John Deere has introduced its Certified Pre-Owned Equipment program, enabling producers to trade up to later model machines with new technology. It has a comprehensive protection plan, inspection, fluid scans and JDLink for tractors and combines.
In December, Case IH will start selling units as part of its certified pre-owned program featuring inspections, fluid analysis testing, equipment warranty and replacement parts from the manufacturer.
In January 2015, New Holland Certified Pre-Owned units will roll out with a warranty, comprehensive inspection and more, including late-model CR and CX Series combines and T8 and T9 Series tractors.
“Certified used equipment programs will offer new buying opportunities, as will the growing number of machinery auctions coming at the end 2014 into 2015,” Peterson says.
Repairs And Financing. Finally, think about ways to extend existing machinery. “With newer equipment on farms, producers might spend less on equipment and more on repairs or maintenance until prices stabilize,” Judisch explains.
Leasing equipment should also be on the table, he says. He likens leases to establishing cash rent for a piece of land because the producer knows costs up front.
The best way to get extra value from machinery is to take the time to explore all available avenues.
10 Factors to Weigh on Leases and Loans
One way to preserve cash flow with machinery is to acquire it using a lease or a loan. Deciding which option is best, though, can be challenging. Here are several tips producers should consider as they evaluate options as shared by the Equipment Leasing and Finance Association.
1. Make A Timeline. If equipment will be used 36 months or less, leasing is likely preferable. Machinery used for a longer period is a good candidate for either form of financing.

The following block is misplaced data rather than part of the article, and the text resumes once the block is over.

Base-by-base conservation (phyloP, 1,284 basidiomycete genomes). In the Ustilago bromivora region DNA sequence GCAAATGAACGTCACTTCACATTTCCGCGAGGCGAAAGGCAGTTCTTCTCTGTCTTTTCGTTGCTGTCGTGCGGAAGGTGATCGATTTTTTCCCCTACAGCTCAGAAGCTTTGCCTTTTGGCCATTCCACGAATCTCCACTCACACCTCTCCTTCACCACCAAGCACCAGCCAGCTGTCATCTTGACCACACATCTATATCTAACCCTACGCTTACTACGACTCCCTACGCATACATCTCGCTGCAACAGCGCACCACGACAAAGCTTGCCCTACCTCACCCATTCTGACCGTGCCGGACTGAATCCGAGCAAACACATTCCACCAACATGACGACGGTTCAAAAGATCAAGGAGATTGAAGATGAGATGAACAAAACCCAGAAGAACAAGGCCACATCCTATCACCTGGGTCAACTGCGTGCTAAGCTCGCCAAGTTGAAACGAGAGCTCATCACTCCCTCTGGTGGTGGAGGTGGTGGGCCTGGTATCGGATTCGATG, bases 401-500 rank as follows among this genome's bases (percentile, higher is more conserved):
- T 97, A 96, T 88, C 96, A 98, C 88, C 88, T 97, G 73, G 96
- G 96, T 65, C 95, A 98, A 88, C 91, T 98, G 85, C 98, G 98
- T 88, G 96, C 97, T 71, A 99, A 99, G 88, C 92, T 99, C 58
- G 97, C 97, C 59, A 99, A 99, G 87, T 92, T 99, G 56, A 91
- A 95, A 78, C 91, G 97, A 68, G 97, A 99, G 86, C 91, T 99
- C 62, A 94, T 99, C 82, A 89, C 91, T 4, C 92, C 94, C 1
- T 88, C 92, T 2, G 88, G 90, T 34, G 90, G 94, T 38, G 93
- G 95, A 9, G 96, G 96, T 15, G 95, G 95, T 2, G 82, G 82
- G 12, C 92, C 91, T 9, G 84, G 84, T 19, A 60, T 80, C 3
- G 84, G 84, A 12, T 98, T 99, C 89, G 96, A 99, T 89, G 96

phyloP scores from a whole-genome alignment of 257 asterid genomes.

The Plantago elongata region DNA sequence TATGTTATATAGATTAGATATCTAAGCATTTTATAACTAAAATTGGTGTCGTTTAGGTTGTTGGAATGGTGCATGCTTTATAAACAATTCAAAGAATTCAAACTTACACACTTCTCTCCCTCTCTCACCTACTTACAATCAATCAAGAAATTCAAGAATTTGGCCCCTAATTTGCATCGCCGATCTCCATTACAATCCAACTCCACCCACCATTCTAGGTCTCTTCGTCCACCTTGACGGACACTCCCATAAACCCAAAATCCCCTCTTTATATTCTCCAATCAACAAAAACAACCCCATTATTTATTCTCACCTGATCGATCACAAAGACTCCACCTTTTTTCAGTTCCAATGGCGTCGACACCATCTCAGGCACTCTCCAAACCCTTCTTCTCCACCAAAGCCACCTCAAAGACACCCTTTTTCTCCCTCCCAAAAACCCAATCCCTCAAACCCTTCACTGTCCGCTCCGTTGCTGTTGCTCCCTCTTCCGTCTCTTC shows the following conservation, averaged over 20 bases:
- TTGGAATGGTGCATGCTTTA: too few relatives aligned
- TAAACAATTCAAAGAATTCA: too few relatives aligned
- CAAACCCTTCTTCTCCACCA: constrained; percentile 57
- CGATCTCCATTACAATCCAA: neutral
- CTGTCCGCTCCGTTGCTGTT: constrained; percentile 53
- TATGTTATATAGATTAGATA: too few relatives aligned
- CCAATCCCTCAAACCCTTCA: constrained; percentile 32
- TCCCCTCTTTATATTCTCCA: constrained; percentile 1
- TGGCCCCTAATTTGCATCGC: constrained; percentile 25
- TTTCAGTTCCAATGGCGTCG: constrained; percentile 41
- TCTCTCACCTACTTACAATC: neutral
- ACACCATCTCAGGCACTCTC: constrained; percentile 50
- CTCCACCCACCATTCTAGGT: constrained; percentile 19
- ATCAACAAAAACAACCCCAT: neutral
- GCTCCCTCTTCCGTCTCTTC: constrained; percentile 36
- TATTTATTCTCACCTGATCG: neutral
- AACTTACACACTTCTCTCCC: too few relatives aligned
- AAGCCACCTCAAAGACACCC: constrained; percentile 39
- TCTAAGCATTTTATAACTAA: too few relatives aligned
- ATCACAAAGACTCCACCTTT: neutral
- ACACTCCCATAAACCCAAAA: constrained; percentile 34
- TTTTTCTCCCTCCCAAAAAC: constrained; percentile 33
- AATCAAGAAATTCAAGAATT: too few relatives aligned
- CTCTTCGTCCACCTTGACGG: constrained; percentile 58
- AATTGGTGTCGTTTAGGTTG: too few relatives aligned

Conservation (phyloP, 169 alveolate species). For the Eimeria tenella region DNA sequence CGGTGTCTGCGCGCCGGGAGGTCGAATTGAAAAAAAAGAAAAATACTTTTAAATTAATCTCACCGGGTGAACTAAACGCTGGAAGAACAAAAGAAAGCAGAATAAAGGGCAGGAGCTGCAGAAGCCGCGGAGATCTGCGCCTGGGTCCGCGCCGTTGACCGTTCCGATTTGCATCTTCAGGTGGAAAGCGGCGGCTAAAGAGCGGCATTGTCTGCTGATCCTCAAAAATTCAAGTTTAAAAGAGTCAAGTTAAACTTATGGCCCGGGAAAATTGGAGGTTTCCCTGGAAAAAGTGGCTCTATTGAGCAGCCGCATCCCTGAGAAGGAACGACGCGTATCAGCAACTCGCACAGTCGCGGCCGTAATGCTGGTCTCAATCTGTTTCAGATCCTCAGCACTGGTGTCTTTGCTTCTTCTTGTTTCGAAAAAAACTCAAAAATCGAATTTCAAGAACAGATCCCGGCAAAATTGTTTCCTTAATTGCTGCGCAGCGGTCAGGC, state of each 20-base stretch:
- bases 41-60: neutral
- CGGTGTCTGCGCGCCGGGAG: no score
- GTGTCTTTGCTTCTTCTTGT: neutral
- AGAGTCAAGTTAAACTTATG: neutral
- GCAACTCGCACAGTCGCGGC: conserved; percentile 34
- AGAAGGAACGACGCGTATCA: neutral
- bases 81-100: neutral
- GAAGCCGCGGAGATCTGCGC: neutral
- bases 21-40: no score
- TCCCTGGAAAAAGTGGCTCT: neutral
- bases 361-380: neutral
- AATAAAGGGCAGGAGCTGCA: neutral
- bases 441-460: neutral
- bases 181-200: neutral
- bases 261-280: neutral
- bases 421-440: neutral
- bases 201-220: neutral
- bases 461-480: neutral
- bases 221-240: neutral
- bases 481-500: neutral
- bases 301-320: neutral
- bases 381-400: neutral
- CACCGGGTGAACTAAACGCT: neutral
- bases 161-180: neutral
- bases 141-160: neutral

2. Set A Budget. Consider how much you’ll pay each month for the equipment. Monthly payments generally are lower for leases.
3. Prepare For Upgrades. Leases can act as a hedge against machinery becoming obsolete. Technology can often be upgraded and repairs made during the term.
4. Consider The Contract. If a machine can only be used for a handful of tasks, a lease can ensure it will be returned to the owner in a timely way to avoid making extra payments on idle equipment.
5. Estimate Up-Front Cash. Leases often finance all equipment costs as well as those needed for delivery and training, while loans generally require a down payment and might not include some cost benefits.
6. Evaluate Depreciation Versus Expensing. Loans can provide a depreciation tax benefit, while the lessor enjoys tax benefits for leased equipment. Leases also allow for payments to be expensed.
7. Weigh Working Capital. Leases can enable a producer to preserve working capital by working with an equipment finance provider, whereas a line of credit through a bank can apply to multiple purchases in addition to equipment.
8. Measure Flexibility. Leases can be structured based on various contingencies, adding flexibility. Loans are subject to a lender’s rules.
9. Look Toward Expansion. If you anticipate growing your business, a master lease can keep terms consistent while creating multiple buying schedules for several pieces of equipment. By contrast, loans must be renegotiated as equipment is added.
10. Ask An Accountant. Seek the guidance of an accounting professional to determine whether a loan or lease is best and to arrive at the best terms.